Summer Stock Austin's Haunted: A Ghost Story
This new musical by Allen Robertson and Damon Brown is darker than their usual fare, but there's light at the end
Reviewed by Robert Faires, Fri., Aug. 2, 2019
The stage is sunk in midnight gloom. Firelit faces speak of kids gone missing and never seen again. Spirits possess people attending a seance. A witch can only be stopped with a knife hidden in a graveyard. A silent, grim-faced figure grips the handle of a large axe.
Once the latest musical by Allen Robertson and Damon Brown gets underway, you don't need more than a hot second to grasp that this is not (show) business as usual for the local creative team. Gone are the fancifully imagined societies of tortoises and hares, steadfast tin soldiers and their fellow toys, elves and the shoemakers they help, and the modern, gender-flipped Robin Hood and his merry band that filled the duo's prior Summer Stock Austin productions. In their place is an all-too-familiar clique of mean teens at a sleepaway camp where the head counselor's name is likely to be Jason. Granted, the title, Haunted: A Ghost Story, warns of creepy doings ahead, but given the generally bright, playful tone of Brown and Robertson's other works, you might reasonably expect nothing more spooky-ooky-ooky here than what you'd find in The Addams Family. Haunted is not without humor – Brown and Robertson take jokey jabs at slasher film conventions much as they did heist film tropes in 2018's Rob1n – but overall the show is darker than what we've seen from this team before, in part because the threat they have our heroes face is internal more than external.
Haunted is, as promised, a story with ghosts, but the title is about more than being harassed by a haint; it's about the kind of haunted we are by events in our past, by things that happened – perhaps terrible things – that we believe we were responsible for, that were our fault, and so we can't stop thinking about them. They weigh on us, they trouble us, and in time they may cause us to imagine that we deserve to be punished for them – seriously punished. In the play, we come to see that the character of Jasmine is haunted in this way, and her guilt is leading her toward self-harm. All that's standing in the way of a serious injury or even death is Jasmine's brother Benji, a chipper chatterbox whose relentless nerdy optimism makes him the target of the cool-kid campers' ridicule. Benji is so devoted to his "twin" – his term for Jasmine since they were adopted into the same family on the same day – that he braves the darkness and danger to help her, aided by some fellow misfits, including goth girl Violet and the axe-wielding Brute, who's much more of a softie than he appears.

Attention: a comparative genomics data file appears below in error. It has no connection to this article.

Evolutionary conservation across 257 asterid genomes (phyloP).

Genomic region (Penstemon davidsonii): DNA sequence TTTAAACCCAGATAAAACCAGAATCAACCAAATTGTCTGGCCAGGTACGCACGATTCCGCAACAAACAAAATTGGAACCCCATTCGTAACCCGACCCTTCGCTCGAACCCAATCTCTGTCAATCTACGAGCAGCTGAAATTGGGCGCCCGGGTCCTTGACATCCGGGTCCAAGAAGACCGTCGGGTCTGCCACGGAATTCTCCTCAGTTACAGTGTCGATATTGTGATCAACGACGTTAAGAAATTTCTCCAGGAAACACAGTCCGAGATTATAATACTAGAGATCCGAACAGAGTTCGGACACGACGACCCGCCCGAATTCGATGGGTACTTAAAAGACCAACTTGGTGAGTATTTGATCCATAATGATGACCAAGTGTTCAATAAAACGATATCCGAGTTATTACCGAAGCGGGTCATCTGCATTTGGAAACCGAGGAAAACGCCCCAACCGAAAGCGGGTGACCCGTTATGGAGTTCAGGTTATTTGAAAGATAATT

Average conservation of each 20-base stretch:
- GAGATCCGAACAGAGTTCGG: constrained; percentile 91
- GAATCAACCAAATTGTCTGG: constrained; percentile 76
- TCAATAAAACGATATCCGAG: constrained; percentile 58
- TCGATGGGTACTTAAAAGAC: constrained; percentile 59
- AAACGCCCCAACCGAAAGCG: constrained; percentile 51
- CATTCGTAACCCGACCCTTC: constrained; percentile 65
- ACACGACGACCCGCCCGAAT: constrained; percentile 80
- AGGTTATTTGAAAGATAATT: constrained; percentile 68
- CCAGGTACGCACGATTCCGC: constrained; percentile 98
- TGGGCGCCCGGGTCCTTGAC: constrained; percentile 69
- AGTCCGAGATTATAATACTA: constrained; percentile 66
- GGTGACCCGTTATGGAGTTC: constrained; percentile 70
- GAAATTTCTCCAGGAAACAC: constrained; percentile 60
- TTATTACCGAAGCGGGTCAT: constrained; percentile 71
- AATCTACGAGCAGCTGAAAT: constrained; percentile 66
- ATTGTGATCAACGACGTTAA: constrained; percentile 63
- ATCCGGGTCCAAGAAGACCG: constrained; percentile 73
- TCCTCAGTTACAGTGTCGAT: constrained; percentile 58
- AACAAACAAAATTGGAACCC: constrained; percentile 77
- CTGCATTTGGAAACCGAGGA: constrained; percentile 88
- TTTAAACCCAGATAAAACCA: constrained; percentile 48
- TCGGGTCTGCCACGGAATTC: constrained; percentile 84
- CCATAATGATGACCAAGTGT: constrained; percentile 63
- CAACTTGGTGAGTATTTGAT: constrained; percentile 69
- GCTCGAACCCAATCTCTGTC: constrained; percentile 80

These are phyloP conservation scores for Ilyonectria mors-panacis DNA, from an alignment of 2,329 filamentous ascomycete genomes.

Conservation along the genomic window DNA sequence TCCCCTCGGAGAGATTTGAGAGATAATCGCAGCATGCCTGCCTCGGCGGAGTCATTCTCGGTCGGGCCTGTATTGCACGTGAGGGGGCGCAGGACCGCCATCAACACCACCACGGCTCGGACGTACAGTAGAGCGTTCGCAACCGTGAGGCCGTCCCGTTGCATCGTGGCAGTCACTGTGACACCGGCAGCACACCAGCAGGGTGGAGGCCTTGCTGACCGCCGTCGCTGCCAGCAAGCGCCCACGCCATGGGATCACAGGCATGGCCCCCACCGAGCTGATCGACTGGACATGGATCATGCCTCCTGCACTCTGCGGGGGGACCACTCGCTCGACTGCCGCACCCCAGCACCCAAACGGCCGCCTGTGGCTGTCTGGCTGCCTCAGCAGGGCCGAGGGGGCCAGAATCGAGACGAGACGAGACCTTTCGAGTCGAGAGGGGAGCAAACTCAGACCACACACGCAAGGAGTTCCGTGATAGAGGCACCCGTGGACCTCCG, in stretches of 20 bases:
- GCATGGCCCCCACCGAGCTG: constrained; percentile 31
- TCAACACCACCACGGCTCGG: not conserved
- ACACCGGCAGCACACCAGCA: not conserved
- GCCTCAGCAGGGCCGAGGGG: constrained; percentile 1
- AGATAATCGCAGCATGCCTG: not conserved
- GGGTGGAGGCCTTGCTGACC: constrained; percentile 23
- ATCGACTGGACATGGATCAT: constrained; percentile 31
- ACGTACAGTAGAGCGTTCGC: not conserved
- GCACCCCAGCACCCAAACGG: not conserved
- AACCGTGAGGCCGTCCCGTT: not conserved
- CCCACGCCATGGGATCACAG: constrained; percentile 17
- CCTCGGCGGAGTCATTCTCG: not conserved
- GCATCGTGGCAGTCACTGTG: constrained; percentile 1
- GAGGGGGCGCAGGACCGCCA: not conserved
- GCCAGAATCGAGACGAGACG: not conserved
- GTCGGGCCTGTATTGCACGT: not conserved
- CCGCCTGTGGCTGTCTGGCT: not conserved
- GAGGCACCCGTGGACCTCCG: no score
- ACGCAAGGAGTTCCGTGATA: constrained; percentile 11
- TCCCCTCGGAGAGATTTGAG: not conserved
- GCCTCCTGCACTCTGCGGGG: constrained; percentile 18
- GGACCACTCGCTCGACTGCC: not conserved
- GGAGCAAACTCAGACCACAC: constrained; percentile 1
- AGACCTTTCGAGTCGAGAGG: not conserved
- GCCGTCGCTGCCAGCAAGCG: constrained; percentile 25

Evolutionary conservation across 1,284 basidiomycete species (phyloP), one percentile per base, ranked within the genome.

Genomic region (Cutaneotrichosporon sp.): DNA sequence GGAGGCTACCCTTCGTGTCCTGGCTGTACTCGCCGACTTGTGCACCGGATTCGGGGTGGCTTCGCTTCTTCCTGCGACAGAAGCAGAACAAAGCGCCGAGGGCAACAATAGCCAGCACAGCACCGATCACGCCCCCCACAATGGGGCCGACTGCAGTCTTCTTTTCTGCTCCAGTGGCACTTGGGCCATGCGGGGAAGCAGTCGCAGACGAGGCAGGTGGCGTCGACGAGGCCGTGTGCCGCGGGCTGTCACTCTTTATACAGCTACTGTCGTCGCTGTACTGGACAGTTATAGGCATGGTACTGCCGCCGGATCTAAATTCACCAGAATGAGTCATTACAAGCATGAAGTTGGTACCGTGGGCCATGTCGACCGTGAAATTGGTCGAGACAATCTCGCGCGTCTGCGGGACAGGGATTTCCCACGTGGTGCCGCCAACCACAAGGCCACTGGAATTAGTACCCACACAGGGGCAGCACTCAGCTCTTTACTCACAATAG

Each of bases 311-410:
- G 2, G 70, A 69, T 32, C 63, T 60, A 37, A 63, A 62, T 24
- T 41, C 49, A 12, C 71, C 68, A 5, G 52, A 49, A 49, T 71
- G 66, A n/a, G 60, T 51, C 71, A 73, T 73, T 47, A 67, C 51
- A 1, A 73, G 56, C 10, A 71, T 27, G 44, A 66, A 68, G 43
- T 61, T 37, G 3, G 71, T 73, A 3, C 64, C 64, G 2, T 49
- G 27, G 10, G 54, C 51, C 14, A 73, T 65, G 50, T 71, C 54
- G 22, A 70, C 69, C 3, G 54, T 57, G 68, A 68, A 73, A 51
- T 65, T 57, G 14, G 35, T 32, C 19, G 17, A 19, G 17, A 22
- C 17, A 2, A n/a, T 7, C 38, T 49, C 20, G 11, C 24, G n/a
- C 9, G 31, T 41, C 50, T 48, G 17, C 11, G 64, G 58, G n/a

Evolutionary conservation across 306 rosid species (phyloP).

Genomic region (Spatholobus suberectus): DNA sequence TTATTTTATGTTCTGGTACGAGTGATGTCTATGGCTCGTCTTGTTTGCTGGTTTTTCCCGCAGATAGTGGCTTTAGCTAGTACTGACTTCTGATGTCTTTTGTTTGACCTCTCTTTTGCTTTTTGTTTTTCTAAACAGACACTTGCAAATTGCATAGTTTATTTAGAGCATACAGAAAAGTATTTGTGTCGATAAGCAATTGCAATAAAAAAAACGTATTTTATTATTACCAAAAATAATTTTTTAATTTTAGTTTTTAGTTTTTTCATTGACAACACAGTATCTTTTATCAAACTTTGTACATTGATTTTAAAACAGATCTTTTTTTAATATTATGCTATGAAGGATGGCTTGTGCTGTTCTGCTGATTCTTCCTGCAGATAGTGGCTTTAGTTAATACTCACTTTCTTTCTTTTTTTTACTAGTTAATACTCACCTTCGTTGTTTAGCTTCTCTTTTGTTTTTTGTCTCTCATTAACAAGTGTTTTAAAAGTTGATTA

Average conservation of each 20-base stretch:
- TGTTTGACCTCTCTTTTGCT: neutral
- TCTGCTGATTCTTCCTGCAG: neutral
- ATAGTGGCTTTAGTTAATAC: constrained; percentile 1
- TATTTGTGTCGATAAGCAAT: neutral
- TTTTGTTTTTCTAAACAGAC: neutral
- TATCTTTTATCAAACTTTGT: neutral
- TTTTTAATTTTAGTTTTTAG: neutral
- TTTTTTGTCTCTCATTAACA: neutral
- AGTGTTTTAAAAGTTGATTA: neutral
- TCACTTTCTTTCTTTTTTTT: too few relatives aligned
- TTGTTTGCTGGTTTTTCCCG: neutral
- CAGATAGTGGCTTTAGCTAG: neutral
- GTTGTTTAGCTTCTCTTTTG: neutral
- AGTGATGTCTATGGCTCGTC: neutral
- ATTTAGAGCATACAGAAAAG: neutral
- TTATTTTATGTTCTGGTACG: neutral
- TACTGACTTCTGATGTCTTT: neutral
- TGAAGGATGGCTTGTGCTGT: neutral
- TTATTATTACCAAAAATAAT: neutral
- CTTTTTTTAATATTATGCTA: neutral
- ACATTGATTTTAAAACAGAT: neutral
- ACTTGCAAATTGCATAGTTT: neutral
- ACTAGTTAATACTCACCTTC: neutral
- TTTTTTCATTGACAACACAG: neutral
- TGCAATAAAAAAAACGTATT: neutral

The thread binding these characters is a sense of separation, of being apart, and in the performances of Evan Vines as Benji, Katy Shafer as Violet, and Brandon Lozano as Brute, we can feel what it is to be an outsider and hurting. It's even more acute in Sene' Warren's Jasmine, whose pain and isolation makes the possibility of self-harm very real. But there's a balance to the darkness, and what makes Haunted such a rewarding experience – and puts it very much in line with other Robertson-Brown musicals – is its message that none of us is alone and its depiction of the characters discovering that truth. Whether it's the adorable way that Shafer and Lozano shyly inch toward each other as Violet and Brute opening up or the honesty with which Vines' Benji and Warren's Jasmine fully embrace their "twinhood," the expression of togetherness in Haunted always washes the stage in light.
In the program for Haunted, SSA has listed a handful of agencies that provide mental health services, and with it is the statement that "we all need help from time to time." We do, and sometimes it really helps to see that played out onstage. Thanks to Allen Robertson, Damon Brown, and Summer Stock Austin, we have that chance.
Haunted: A Ghost StoryRollins Studio Theatre at the Long Center, 701 W. Riverside
Through Aug. 10
Running time: 1 hr.